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Cell monolayers sense curvature by exploiting active mechanics and nuclear mechanoadaptation

Abstract

The early development of many organisms involves the folding of cell monolayers, but this behaviour is difficult to reproduce in vitro; therefore, both mechanistic causes and effects of local curvature remain unclear. Here we study epithelial cell monolayers on corrugated hydrogels engineered into wavy patterns, examining how concave and convex curvatures affect cellular and nuclear shape. We find that substrate curvature affects monolayer thickness, which is larger in valleys than crests. We show that this feature generically arises in a vertex model, leading to the hypothesis that cells may sense curvature by modifying the thickness of the tissue. We find that local curvature also affects nuclear morphology and positioning, which we explain by extending the vertex model to take into account membrane–nucleus interactions, encoding thickness modulation in changes to nuclear deformation and position. We propose that curvature governs the spatial distribution of yes-associated proteins via nuclear shape and density changes. We show that curvature also induces significant variations in lamins, chromatin condensation and cell proliferation rate in folded epithelial tissues. Together, this work identifies active cell mechanics and nuclear mechanoadaptation as the key players of the mechanistic regulation of epithelia to substrate curvature.

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Fig. 1: Wavy epithelial monolayers on corrugated polyacrylamide hydrogels.
Fig. 2: Theoretical modelling of epithelial thickness modulations from substrate curvature.
Fig. 3: Substrate curvature modulates the spatial distribution of nuclei.
Fig. 4: YAP curvature sensing is mediated by nuclear density modulation.
Fig. 5: Composition of nuclear lamina depends on substrate curvature.
Fig. 6: Concave curvature zones lead to lower cell proliferation rate and promote significant chromatin condensation in elongated nuclei.

Data availability

Source data are provided with this paper. Source data for Figs. 26 and Extended Data Figs. 2, 3 and 58 are available for this paper. All other data that support the plots within this paper and other findings of this study are available from the corresponding authors upon reasonable request.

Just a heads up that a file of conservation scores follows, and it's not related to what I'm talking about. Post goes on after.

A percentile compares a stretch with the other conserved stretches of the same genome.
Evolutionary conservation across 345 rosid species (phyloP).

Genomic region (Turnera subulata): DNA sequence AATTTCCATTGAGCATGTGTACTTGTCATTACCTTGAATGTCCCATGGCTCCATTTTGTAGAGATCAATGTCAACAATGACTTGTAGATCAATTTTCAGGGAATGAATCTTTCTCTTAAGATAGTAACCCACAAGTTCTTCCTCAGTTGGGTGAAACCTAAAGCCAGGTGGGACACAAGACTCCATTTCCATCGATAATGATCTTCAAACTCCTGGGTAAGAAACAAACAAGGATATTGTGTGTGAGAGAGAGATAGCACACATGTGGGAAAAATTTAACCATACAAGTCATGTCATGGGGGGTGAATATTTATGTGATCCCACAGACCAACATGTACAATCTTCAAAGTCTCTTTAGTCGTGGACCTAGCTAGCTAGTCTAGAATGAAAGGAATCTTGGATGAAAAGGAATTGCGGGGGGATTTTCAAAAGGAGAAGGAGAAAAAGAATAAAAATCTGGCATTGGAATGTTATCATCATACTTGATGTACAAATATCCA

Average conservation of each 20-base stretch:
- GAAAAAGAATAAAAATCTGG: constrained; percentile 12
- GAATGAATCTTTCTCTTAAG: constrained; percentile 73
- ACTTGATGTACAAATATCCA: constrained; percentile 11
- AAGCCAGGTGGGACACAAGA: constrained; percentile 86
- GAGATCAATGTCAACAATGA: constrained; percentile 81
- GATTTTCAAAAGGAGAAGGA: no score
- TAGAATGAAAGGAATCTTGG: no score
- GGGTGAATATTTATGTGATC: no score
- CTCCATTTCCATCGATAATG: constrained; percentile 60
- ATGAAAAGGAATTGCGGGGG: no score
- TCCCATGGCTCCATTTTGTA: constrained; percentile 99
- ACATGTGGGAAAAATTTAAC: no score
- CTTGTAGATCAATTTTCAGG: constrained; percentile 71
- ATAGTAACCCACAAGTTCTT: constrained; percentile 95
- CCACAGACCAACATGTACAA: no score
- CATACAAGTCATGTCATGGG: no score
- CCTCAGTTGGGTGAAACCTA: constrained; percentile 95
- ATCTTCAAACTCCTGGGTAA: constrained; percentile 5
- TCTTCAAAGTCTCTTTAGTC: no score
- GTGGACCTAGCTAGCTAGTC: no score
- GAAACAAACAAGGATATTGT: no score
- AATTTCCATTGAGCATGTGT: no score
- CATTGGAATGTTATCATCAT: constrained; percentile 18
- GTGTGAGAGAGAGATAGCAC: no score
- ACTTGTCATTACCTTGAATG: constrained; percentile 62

Code availability

The custom codes for modelling and simulation are available from the corresponding authors upon reasonable request.

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Acknowledgements

S.G. acknowledges funding from FEDER Prostem Research Project no. 1510614 (Wallonia DG06), F.R.S.-FNRS Epiforce Research Project no. T.0092.21 and Interreg MAT(T)ISSE project, which is financially supported by Interreg France-Wallonie-Vlaanderen (Fonds Européen de Développement Régional, FEDER-ERDF). This project was supported by the European Research Council under the European Union’s Horizon 2020 Research and Innovation Programme grant agreement 851288 (to E.H.), and by the Austrian Science Fund (FWF) (P 31639; to E.H.). L.R.M. acknowledges funding from the Agence National de la Recherche (ANR), as part of the ‘Investments d’Avenir’ Programme (I-SITE ULNE/ANR-16-IDEX-0004 ULNE). This work benefited from ANR-10-EQPX-04-01 and FEDER 12001407 grants to F.L. W.D.V. is supported by the Research Foundation Flanders (FWO 1516619N, FWO GOO5819N, FWO I003420N, FWO IRI I000321N) and is member of the Research Excellence Consortium µNEURO at the University of Antwerp. M.L. is financially supported by FRIA (F.R.S.-FNRS). M.S. is a Senior Research Associate of the Fund for Scientific Research (F.R.S.-FNRS) and acknowledges EOS grant no. 30650939 (PRECISION). Sketches in Figs. 1a and 5e and Extended Data Fig. 9 were drawn by C. Levicek.